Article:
8. Members are not to trust or associate with non-members of the group.
  9. Association with outsiders and deceiving them is permissible to advance the goals of the group.
  10. The leader or the group will "make you an offer you can't refuse."
  11. They fund their operations with "protection money" gathered from non-members.

Raymond Ibrahim's original three-part series has good examples, quotes, and illustrations for each of the above similarities. Here is the series:

Part 1 – Islam: More ‘Like the Mafia’ than Bill Maher Knows
Part 2 – Loyalty and Enmity: Parallels between Islam and the Mafia
Part 3 – Islam and the Mafia: ‘Making An Offer You Can’t Refuse’

You can share the information above with your friends and family by sending them this article on Inquiry Into Islam: Is There a Connection Between Islam and the Mafia?

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Ask This Simple Question

Friday

Earlier today, after work, I offered to give one of the guys I work with a ride home. When we got in the car and started driving, I said, "Wanna learn something about Islam?" He said, "Sure," so I played an audiobook I was listening to on the way to work: Robert Spencer's Politically Incorrect Guide to Islam (and the Crusades). It started playing where I left off, in the middle of a chapter.

Let me back up a little. I had good rapport with this guy. We get along well and enjoy each other's company. And I was just goofing around, really. It's not socially appropriate to listen to something like that under those circumstances. So I played it for about 15 seconds and turned it off. But while it was playing, it said something about jizya. I asked him, "Do you know what jizya is? Ever heard if that?"

He said no, of course. I mean, how many people do you know who have any idea what that is?

"It's protection money," I said. "The Middle East used to be almost entirely Christians and Jews. Now it's almost entirely Muslim. Ever wonder how that happened? I mean, some of those countries are 99% Muslim! What happened to all the Jews and Christians? It's partly because of this clever little element in Islamic ideology called 'jizya.' It's written into Islamic law that when Muslims conquer a new area, they're supposed to offer the Christians and Jews the option to continue living as Christians and Jews if they paid a kind of tax, called the 'jizya.' Muslims didn't have to pay this tax. It was referred to by the Muslims as 'protection money.' As long as they paid the jizya, they were allowed to live. If they didn't want to pay the tax, they could either convert to Islam or be killed — whichever they preferred. Many of the Christians and Jews left the country if they could, and many of them paid this heavy jizya tax, but over the centuries, to get out from under the financial burden, many of them converted to Islam."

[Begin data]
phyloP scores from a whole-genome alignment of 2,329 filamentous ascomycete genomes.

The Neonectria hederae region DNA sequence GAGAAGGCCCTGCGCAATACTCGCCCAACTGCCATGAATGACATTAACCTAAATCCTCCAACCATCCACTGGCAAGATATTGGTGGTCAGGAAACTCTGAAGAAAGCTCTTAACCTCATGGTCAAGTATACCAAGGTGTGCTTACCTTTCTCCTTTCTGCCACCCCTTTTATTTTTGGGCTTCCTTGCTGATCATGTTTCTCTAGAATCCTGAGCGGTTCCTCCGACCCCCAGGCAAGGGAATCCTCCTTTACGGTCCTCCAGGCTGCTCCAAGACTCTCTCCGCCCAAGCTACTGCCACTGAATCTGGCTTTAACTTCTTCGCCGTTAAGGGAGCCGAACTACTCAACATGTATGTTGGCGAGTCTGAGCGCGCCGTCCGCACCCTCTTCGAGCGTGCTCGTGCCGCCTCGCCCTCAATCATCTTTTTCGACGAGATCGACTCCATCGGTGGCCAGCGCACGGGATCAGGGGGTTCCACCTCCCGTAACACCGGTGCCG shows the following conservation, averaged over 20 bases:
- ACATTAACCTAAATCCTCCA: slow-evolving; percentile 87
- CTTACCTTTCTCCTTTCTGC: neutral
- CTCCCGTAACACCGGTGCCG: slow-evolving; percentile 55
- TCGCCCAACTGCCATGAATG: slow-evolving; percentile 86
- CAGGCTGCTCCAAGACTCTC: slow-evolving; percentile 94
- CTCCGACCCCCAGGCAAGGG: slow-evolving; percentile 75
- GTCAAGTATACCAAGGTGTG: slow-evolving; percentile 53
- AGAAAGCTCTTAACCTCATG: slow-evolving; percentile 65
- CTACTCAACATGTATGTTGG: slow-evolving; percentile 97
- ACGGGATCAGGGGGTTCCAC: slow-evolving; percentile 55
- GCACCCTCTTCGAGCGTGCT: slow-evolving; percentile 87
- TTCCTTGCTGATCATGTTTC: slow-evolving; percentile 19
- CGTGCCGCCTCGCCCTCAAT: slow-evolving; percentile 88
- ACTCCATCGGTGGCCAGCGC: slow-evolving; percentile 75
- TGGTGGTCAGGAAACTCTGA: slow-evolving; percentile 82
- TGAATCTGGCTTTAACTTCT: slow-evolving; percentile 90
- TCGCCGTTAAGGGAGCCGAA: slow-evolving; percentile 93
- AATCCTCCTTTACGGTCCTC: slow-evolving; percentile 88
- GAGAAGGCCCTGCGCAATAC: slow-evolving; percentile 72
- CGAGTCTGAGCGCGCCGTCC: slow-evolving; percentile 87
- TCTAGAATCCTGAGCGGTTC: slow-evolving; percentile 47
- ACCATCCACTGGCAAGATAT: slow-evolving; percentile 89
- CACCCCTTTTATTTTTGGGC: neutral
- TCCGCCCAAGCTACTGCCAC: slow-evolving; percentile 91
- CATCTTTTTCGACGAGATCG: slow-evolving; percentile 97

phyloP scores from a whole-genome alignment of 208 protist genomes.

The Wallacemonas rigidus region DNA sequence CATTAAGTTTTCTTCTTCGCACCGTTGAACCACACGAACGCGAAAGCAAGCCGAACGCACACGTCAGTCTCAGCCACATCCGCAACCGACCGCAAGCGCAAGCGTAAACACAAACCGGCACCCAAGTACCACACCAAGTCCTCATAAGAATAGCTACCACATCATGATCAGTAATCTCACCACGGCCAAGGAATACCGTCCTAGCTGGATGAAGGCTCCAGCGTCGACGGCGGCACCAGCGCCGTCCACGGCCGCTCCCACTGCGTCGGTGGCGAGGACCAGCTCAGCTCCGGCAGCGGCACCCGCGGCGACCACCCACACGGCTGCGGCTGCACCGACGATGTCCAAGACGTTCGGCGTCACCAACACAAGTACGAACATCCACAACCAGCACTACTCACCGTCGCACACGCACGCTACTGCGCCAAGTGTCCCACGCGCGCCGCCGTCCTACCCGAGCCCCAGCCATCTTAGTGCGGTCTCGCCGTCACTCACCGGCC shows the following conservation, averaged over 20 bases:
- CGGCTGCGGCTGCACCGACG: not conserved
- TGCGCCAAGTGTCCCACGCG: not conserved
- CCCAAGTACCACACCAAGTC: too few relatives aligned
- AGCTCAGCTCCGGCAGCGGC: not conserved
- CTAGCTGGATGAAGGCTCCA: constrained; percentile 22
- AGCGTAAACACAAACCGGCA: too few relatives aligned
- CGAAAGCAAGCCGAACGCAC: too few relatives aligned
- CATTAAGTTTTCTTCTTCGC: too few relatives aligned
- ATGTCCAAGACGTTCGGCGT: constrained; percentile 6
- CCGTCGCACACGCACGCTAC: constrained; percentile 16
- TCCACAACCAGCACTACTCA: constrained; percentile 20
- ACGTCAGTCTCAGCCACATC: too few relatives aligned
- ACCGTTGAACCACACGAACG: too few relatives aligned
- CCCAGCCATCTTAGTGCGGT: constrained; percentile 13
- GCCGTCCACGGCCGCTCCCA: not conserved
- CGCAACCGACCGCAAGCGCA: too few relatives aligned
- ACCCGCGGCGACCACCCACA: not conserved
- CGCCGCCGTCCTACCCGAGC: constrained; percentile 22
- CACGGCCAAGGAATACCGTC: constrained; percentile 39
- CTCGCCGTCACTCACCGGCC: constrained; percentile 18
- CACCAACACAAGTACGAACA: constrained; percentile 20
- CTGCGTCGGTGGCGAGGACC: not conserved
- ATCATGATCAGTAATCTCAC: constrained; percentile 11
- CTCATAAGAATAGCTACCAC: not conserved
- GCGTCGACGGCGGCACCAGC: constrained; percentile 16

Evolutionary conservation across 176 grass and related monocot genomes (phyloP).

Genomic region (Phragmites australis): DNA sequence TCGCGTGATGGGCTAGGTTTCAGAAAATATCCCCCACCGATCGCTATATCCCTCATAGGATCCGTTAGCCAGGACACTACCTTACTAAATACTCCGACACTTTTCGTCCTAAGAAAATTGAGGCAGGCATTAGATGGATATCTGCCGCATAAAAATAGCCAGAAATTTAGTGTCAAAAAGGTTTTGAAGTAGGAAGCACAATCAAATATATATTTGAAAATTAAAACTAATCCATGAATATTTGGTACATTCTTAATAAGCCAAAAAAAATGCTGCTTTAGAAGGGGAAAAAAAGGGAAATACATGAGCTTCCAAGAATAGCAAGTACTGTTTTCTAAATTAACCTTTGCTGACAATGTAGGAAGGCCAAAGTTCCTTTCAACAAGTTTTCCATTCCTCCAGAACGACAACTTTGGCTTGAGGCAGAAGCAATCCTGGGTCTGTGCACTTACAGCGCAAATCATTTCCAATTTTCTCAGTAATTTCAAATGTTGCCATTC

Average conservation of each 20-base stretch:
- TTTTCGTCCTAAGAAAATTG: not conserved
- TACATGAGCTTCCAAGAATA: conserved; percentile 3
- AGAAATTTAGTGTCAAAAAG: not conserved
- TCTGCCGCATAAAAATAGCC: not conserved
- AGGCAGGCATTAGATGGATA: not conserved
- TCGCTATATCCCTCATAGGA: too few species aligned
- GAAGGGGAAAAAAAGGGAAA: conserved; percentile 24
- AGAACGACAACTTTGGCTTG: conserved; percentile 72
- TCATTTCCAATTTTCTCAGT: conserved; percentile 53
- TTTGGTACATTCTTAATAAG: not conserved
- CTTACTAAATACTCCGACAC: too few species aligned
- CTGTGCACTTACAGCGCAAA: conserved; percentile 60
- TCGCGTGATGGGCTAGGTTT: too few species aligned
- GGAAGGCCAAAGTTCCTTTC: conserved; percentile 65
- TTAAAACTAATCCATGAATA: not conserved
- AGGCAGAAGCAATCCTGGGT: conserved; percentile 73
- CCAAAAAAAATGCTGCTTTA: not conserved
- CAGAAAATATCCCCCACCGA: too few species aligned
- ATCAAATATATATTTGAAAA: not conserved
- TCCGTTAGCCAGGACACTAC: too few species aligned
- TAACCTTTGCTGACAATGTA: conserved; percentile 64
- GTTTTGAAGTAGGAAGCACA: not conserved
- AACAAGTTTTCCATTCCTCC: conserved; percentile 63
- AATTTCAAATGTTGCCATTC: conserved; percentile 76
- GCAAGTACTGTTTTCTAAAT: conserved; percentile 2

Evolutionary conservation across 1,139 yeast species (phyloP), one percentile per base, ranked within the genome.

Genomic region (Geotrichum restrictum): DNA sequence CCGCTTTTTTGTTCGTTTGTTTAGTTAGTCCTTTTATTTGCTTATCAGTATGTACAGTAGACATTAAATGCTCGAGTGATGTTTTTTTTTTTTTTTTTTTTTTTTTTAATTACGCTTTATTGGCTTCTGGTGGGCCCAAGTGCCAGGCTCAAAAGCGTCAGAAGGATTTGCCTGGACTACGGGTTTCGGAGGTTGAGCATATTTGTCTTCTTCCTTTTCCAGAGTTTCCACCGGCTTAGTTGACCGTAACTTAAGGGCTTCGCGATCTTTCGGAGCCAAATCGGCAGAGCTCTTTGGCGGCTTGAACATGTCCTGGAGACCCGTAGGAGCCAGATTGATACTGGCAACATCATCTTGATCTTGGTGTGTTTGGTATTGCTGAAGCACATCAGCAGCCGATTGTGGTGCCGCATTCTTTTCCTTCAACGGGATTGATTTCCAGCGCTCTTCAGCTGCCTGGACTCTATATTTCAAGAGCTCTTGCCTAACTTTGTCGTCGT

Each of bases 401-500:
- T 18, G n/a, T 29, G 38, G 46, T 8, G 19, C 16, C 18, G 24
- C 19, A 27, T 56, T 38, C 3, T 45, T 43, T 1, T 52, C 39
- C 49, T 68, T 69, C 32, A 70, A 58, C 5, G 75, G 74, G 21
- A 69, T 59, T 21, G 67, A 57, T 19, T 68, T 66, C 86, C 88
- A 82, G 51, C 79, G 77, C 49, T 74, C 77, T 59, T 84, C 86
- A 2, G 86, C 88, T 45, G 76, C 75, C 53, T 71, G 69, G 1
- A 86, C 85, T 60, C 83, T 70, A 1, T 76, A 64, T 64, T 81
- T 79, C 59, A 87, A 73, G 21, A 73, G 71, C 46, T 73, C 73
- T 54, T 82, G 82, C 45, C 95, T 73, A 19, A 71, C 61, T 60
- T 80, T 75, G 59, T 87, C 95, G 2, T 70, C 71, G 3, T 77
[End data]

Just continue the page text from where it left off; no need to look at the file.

He seemed interested and surprised by what I was saying, and we didn't have anything else to do while we were driving, so I kept talking: "It's been so illuminating to learn about Islam because all my life, so many things have happened that I couldn't understand. I mean, really, why couldn't Israel and Palestine just work out their issues and get on with their lives? It's been going on since 1948 and shows no sign of changing! Come on, people! What's the holdup? And while I was growing up, I saw hijacked planes and hostages galore in the news. What's the deal? What were they doing? Why were they doing it? I couldn't understand it. I didn't know anything at all about the Islamic ideology."

He said, "It's the same ideology that caused 9/11, isn't it?"

I said yes.

But then he said, "Our invasion of Iraq and Afghanistan really made it worse."

"Well, it's been getting worse since the 1973 oil embargo," I said in a relaxed, off-hand way. "Oil used to be cheap, but when Saudi Arabia and some other oil producers got together to dramatically raise the price of oil, suddenly all these Saudi princes found themselves swimming in money, and since many of them are hardcore follow-the-texts-to-the-letter kind of Muslims, what they did with their wealth was build madrassas all over the world — tens of thousands of madrassas — that teach nothing but the Islamic ideology, which includes hating non-Muslims, the subjugation of women, and the Islamic goal of bringing the whole world under Islamic law. They keep cranking out fanatics and unleashing them onto the world. So, of course, when there is any kind of jihad going on, like in Syria and Iraq now, these guys travel to the action and join the fight. According to the Koran, that's what they're supposed to do."

He seemed kind of shaken by the implications of this. So I changed the subject and we talked about other things for the rest of the trip.

We arrived at his place in good spirits. As I was driving home, I thought about our conversation, which didn't feel like an argument at all, but felt like two people just talking about something interesting and relevant, I was thinking that my original question was a great opener for this kind of conversation. "Have you ever heard of jizya? Do you know what that is?" The question leads naturally to information most people don't know and that would help give them an inside view of the ideology of Islam.

People are more curious about Islam than ever, and more open to finding out. Let's help them learn something valid about Islam's ideology. Ask this simple question to get the conversation started.

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Article Spotlight

One of the most unusual articles on CitizenWarrior.com is Pleasantville and Islamic Supremacism.

It illustrates the Islamic Supremacist vision by showing the similarity between what happened in the movie, Pleasantville, and what devout fundamentalist Muslims are trying to create in Islamic states like Syria, Pakistan, or Saudi Arabia (and ultimately everywhere in the world).

Click here to read the article.